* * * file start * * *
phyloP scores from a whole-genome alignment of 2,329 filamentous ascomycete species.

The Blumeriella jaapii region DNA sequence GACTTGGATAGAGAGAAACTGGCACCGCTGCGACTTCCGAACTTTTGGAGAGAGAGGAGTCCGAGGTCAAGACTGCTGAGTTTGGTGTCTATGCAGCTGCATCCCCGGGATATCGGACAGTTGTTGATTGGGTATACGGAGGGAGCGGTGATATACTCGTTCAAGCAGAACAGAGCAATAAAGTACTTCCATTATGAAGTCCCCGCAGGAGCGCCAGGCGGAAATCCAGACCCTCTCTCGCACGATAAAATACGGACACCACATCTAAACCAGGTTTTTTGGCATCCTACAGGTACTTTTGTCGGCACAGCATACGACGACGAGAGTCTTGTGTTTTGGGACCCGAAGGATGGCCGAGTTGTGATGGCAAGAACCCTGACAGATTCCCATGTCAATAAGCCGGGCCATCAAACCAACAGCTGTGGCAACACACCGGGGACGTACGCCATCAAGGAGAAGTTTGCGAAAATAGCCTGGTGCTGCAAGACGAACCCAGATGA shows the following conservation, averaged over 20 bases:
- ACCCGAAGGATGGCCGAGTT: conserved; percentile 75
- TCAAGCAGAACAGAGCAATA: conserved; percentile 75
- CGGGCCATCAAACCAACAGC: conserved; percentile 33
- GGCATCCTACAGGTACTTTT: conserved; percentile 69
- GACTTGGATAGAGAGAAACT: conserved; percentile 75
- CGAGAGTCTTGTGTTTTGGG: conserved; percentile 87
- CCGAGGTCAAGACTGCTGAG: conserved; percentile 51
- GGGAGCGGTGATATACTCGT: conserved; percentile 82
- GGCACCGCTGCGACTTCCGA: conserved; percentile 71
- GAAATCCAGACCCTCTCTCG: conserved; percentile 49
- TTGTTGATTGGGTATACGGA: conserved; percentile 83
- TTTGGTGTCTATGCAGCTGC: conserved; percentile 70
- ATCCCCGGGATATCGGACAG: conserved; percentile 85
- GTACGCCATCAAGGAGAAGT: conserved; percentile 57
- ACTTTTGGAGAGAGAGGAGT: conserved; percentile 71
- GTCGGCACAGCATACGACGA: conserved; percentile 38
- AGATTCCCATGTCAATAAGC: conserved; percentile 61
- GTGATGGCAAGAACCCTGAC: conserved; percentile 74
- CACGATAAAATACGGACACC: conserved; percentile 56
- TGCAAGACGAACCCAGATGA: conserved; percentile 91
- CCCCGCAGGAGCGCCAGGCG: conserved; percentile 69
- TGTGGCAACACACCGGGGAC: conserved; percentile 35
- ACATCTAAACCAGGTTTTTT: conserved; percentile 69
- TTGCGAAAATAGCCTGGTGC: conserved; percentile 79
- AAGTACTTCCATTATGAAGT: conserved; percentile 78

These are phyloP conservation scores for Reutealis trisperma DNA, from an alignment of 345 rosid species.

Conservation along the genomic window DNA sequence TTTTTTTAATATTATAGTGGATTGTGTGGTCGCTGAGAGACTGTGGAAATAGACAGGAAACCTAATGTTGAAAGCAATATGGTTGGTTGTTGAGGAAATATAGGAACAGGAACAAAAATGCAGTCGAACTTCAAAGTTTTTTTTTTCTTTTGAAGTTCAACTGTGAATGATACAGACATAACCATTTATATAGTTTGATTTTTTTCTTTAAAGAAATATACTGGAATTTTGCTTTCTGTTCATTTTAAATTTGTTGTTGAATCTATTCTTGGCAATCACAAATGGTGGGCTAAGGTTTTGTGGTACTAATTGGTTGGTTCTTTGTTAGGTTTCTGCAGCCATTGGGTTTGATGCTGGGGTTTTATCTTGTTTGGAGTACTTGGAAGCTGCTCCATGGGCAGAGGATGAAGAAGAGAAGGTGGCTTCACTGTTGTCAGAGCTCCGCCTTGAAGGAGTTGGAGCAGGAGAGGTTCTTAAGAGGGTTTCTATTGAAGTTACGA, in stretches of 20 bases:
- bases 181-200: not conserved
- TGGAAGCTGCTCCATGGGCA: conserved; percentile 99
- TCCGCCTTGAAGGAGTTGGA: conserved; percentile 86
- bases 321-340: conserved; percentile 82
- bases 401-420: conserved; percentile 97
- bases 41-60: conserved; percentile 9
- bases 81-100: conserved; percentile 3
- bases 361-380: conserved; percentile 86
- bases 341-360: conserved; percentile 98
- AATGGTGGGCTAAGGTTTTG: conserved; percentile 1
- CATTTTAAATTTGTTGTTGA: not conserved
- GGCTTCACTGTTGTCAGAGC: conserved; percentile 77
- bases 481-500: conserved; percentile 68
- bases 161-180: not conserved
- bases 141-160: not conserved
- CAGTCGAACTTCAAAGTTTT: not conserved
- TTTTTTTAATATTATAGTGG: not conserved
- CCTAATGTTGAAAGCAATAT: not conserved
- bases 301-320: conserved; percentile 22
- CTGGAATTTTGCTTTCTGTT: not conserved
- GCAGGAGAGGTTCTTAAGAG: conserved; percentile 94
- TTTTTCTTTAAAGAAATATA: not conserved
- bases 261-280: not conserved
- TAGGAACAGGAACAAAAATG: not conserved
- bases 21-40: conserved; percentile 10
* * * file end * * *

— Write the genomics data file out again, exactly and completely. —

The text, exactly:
phyloP scores from a whole-genome alignment of 2,329 filamentous ascomycete species.

The Blumeriella jaapii region DNA sequence GACTTGGATAGAGAGAAACTGGCACCGCTGCGACTTCCGAACTTTTGGAGAGAGAGGAGTCCGAGGTCAAGACTGCTGAGTTTGGTGTCTATGCAGCTGCATCCCCGGGATATCGGACAGTTGTTGATTGGGTATACGGAGGGAGCGGTGATATACTCGTTCAAGCAGAACAGAGCAATAAAGTACTTCCATTATGAAGTCCCCGCAGGAGCGCCAGGCGGAAATCCAGACCCTCTCTCGCACGATAAAATACGGACACCACATCTAAACCAGGTTTTTTGGCATCCTACAGGTACTTTTGTCGGCACAGCATACGACGACGAGAGTCTTGTGTTTTGGGACCCGAAGGATGGCCGAGTTGTGATGGCAAGAACCCTGACAGATTCCCATGTCAATAAGCCGGGCCATCAAACCAACAGCTGTGGCAACACACCGGGGACGTACGCCATCAAGGAGAAGTTTGCGAAAATAGCCTGGTGCTGCAAGACGAACCCAGATGA shows the following conservation, averaged over 20 bases:
- ACCCGAAGGATGGCCGAGTT: conserved; percentile 75
- TCAAGCAGAACAGAGCAATA: conserved; percentile 75
- CGGGCCATCAAACCAACAGC: conserved; percentile 33
- GGCATCCTACAGGTACTTTT: conserved; percentile 69
- GACTTGGATAGAGAGAAACT: conserved; percentile 75
- CGAGAGTCTTGTGTTTTGGG: conserved; percentile 87
- CCGAGGTCAAGACTGCTGAG: conserved; percentile 51
- GGGAGCGGTGATATACTCGT: conserved; percentile 82
- GGCACCGCTGCGACTTCCGA: conserved; percentile 71
- GAAATCCAGACCCTCTCTCG: conserved; percentile 49
- TTGTTGATTGGGTATACGGA: conserved; percentile 83
- TTTGGTGTCTATGCAGCTGC: conserved; percentile 70
- ATCCCCGGGATATCGGACAG: conserved; percentile 85
- GTACGCCATCAAGGAGAAGT: conserved; percentile 57
- ACTTTTGGAGAGAGAGGAGT: conserved; percentile 71
- GTCGGCACAGCATACGACGA: conserved; percentile 38
- AGATTCCCATGTCAATAAGC: conserved; percentile 61
- GTGATGGCAAGAACCCTGAC: conserved; percentile 74
- CACGATAAAATACGGACACC: conserved; percentile 56
- TGCAAGACGAACCCAGATGA: conserved; percentile 91
- CCCCGCAGGAGCGCCAGGCG: conserved; percentile 69
- TGTGGCAACACACCGGGGAC: conserved; percentile 35
- ACATCTAAACCAGGTTTTTT: conserved; percentile 69
- TTGCGAAAATAGCCTGGTGC: conserved; percentile 79
- AAGTACTTCCATTATGAAGT: conserved; percentile 78

These are phyloP conservation scores for Reutealis trisperma DNA, from an alignment of 345 rosid species.

Conservation along the genomic window DNA sequence TTTTTTTAATATTATAGTGGATTGTGTGGTCGCTGAGAGACTGTGGAAATAGACAGGAAACCTAATGTTGAAAGCAATATGGTTGGTTGTTGAGGAAATATAGGAACAGGAACAAAAATGCAGTCGAACTTCAAAGTTTTTTTTTTCTTTTGAAGTTCAACTGTGAATGATACAGACATAACCATTTATATAGTTTGATTTTTTTCTTTAAAGAAATATACTGGAATTTTGCTTTCTGTTCATTTTAAATTTGTTGTTGAATCTATTCTTGGCAATCACAAATGGTGGGCTAAGGTTTTGTGGTACTAATTGGTTGGTTCTTTGTTAGGTTTCTGCAGCCATTGGGTTTGATGCTGGGGTTTTATCTTGTTTGGAGTACTTGGAAGCTGCTCCATGGGCAGAGGATGAAGAAGAGAAGGTGGCTTCACTGTTGTCAGAGCTCCGCCTTGAAGGAGTTGGAGCAGGAGAGGTTCTTAAGAGGGTTTCTATTGAAGTTACGA, in stretches of 20 bases:
- bases 181-200: not conserved
- TGGAAGCTGCTCCATGGGCA: conserved; percentile 99
- TCCGCCTTGAAGGAGTTGGA: conserved; percentile 86
- bases 321-340: conserved; percentile 82
- bases 401-420: conserved; percentile 97
- bases 41-60: conserved; percentile 9
- bases 81-100: conserved; percentile 3
- bases 361-380: conserved; percentile 86
- bases 341-360: conserved; percentile 98
- AATGGTGGGCTAAGGTTTTG: conserved; percentile 1
- CATTTTAAATTTGTTGTTGA: not conserved
- GGCTTCACTGTTGTCAGAGC: conserved; percentile 77
- bases 481-500: conserved; percentile 68
- bases 161-180: not conserved
- bases 141-160: not conserved
- CAGTCGAACTTCAAAGTTTT: not conserved
- TTTTTTTAATATTATAGTGG: not conserved
- CCTAATGTTGAAAGCAATAT: not conserved
- bases 301-320: conserved; percentile 22
- CTGGAATTTTGCTTTCTGTT: not conserved
- GCAGGAGAGGTTCTTAAGAG: conserved; percentile 94
- TTTTTCTTTAAAGAAATATA: not conserved
- bases 261-280: not conserved
- TAGGAACAGGAACAAAAATG: not conserved
- bases 21-40: conserved; percentile 10